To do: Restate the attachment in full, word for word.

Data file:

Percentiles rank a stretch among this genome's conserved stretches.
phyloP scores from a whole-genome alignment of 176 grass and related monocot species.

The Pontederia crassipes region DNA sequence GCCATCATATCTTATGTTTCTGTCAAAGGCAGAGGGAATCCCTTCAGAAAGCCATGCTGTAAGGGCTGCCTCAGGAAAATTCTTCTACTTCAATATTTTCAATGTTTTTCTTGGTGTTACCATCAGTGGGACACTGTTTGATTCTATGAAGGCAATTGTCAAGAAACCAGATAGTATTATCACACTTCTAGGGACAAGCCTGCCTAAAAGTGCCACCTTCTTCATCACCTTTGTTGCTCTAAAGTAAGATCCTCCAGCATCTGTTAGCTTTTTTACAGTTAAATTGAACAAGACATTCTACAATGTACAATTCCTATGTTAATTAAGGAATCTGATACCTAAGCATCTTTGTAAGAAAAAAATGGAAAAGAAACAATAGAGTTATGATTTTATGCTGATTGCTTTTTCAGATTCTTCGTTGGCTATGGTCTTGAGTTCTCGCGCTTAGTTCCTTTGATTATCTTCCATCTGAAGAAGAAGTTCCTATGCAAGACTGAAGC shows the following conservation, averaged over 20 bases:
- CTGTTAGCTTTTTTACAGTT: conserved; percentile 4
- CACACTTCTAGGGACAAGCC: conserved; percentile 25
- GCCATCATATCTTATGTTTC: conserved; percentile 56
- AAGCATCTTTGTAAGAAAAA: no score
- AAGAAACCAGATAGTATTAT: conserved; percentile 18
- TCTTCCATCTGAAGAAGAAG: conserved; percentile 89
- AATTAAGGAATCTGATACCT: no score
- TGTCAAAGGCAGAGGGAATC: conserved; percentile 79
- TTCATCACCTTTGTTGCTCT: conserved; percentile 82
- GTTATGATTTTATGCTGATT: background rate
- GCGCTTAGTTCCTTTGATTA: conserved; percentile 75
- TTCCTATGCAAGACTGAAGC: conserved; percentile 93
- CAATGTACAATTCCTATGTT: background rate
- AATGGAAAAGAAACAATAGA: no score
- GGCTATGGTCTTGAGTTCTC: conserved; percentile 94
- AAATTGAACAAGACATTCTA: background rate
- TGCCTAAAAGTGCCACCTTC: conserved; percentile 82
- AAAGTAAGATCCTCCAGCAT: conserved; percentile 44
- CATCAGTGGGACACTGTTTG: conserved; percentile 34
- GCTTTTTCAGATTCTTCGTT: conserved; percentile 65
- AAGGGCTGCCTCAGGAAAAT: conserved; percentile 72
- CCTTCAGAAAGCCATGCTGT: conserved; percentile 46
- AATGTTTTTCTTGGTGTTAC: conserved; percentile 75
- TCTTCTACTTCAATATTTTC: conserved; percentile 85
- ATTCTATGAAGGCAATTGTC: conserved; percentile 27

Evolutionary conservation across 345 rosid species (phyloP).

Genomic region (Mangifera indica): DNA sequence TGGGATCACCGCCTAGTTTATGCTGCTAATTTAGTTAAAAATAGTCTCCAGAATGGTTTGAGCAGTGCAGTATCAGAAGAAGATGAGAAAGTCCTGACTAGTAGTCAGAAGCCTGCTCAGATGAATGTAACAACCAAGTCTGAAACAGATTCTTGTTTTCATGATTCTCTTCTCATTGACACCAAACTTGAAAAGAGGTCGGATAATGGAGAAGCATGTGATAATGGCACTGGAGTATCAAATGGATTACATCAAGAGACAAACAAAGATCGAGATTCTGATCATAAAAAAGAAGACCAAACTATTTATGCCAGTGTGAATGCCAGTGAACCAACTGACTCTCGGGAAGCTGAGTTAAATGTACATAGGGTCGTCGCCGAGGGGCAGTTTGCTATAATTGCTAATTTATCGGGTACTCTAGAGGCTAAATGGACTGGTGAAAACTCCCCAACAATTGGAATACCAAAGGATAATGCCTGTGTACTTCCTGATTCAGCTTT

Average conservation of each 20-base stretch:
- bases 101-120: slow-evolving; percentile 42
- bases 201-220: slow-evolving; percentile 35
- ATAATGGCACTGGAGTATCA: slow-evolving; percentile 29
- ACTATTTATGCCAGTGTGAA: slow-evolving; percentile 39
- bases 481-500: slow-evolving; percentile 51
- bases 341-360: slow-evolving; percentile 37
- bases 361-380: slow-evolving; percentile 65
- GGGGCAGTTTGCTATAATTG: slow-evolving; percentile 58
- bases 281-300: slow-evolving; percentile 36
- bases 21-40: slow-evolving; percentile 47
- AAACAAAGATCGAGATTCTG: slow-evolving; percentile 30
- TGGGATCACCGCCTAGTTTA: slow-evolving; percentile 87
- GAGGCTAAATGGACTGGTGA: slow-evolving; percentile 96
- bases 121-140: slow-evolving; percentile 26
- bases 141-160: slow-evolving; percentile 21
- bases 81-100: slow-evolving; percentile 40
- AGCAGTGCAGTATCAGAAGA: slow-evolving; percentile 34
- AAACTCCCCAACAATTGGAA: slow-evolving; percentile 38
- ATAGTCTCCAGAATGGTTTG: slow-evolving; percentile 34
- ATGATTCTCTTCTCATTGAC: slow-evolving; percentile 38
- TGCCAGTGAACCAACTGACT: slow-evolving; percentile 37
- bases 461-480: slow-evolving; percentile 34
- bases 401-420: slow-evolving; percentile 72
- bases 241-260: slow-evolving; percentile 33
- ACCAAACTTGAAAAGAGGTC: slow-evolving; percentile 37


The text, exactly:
Percentiles rank a stretch among this genome's conserved stretches.
phyloP scores from a whole-genome alignment of 176 grass and related monocot species.

The Pontederia crassipes region DNA sequence GCCATCATATCTTATGTTTCTGTCAAAGGCAGAGGGAATCCCTTCAGAAAGCCATGCTGTAAGGGCTGCCTCAGGAAAATTCTTCTACTTCAATATTTTCAATGTTTTTCTTGGTGTTACCATCAGTGGGACACTGTTTGATTCTATGAAGGCAATTGTCAAGAAACCAGATAGTATTATCACACTTCTAGGGACAAGCCTGCCTAAAAGTGCCACCTTCTTCATCACCTTTGTTGCTCTAAAGTAAGATCCTCCAGCATCTGTTAGCTTTTTTACAGTTAAATTGAACAAGACATTCTACAATGTACAATTCCTATGTTAATTAAGGAATCTGATACCTAAGCATCTTTGTAAGAAAAAAATGGAAAAGAAACAATAGAGTTATGATTTTATGCTGATTGCTTTTTCAGATTCTTCGTTGGCTATGGTCTTGAGTTCTCGCGCTTAGTTCCTTTGATTATCTTCCATCTGAAGAAGAAGTTCCTATGCAAGACTGAAGC shows the following conservation, averaged over 20 bases:
- CTGTTAGCTTTTTTACAGTT: conserved; percentile 4
- CACACTTCTAGGGACAAGCC: conserved; percentile 25
- GCCATCATATCTTATGTTTC: conserved; percentile 56
- AAGCATCTTTGTAAGAAAAA: no score
- AAGAAACCAGATAGTATTAT: conserved; percentile 18
- TCTTCCATCTGAAGAAGAAG: conserved; percentile 89
- AATTAAGGAATCTGATACCT: no score
- TGTCAAAGGCAGAGGGAATC: conserved; percentile 79
- TTCATCACCTTTGTTGCTCT: conserved; percentile 82
- GTTATGATTTTATGCTGATT: background rate
- GCGCTTAGTTCCTTTGATTA: conserved; percentile 75
- TTCCTATGCAAGACTGAAGC: conserved; percentile 93
- CAATGTACAATTCCTATGTT: background rate
- AATGGAAAAGAAACAATAGA: no score
- GGCTATGGTCTTGAGTTCTC: conserved; percentile 94
- AAATTGAACAAGACATTCTA: background rate
- TGCCTAAAAGTGCCACCTTC: conserved; percentile 82
- AAAGTAAGATCCTCCAGCAT: conserved; percentile 44
- CATCAGTGGGACACTGTTTG: conserved; percentile 34
- GCTTTTTCAGATTCTTCGTT: conserved; percentile 65
- AAGGGCTGCCTCAGGAAAAT: conserved; percentile 72
- CCTTCAGAAAGCCATGCTGT: conserved; percentile 46
- AATGTTTTTCTTGGTGTTAC: conserved; percentile 75
- TCTTCTACTTCAATATTTTC: conserved; percentile 85
- ATTCTATGAAGGCAATTGTC: conserved; percentile 27

Evolutionary conservation across 345 rosid species (phyloP).

Genomic region (Mangifera indica): DNA sequence TGGGATCACCGCCTAGTTTATGCTGCTAATTTAGTTAAAAATAGTCTCCAGAATGGTTTGAGCAGTGCAGTATCAGAAGAAGATGAGAAAGTCCTGACTAGTAGTCAGAAGCCTGCTCAGATGAATGTAACAACCAAGTCTGAAACAGATTCTTGTTTTCATGATTCTCTTCTCATTGACACCAAACTTGAAAAGAGGTCGGATAATGGAGAAGCATGTGATAATGGCACTGGAGTATCAAATGGATTACATCAAGAGACAAACAAAGATCGAGATTCTGATCATAAAAAAGAAGACCAAACTATTTATGCCAGTGTGAATGCCAGTGAACCAACTGACTCTCGGGAAGCTGAGTTAAATGTACATAGGGTCGTCGCCGAGGGGCAGTTTGCTATAATTGCTAATTTATCGGGTACTCTAGAGGCTAAATGGACTGGTGAAAACTCCCCAACAATTGGAATACCAAAGGATAATGCCTGTGTACTTCCTGATTCAGCTTT

Average conservation of each 20-base stretch:
- bases 101-120: slow-evolving; percentile 42
- bases 201-220: slow-evolving; percentile 35
- ATAATGGCACTGGAGTATCA: slow-evolving; percentile 29
- ACTATTTATGCCAGTGTGAA: slow-evolving; percentile 39
- bases 481-500: slow-evolving; percentile 51
- bases 341-360: slow-evolving; percentile 37
- bases 361-380: slow-evolving; percentile 65
- GGGGCAGTTTGCTATAATTG: slow-evolving; percentile 58
- bases 281-300: slow-evolving; percentile 36
- bases 21-40: slow-evolving; percentile 47
- AAACAAAGATCGAGATTCTG: slow-evolving; percentile 30
- TGGGATCACCGCCTAGTTTA: slow-evolving; percentile 87
- GAGGCTAAATGGACTGGTGA: slow-evolving; percentile 96
- bases 121-140: slow-evolving; percentile 26
- bases 141-160: slow-evolving; percentile 21
- bases 81-100: slow-evolving; percentile 40
- AGCAGTGCAGTATCAGAAGA: slow-evolving; percentile 34
- AAACTCCCCAACAATTGGAA: slow-evolving; percentile 38
- ATAGTCTCCAGAATGGTTTG: slow-evolving; percentile 34
- ATGATTCTCTTCTCATTGAC: slow-evolving; percentile 38
- TGCCAGTGAACCAACTGACT: slow-evolving; percentile 37
- bases 461-480: slow-evolving; percentile 34
- bases 401-420: slow-evolving; percentile 72
- bases 241-260: slow-evolving; percentile 33
- ACCAAACTTGAAAAGAGGTC: slow-evolving; percentile 37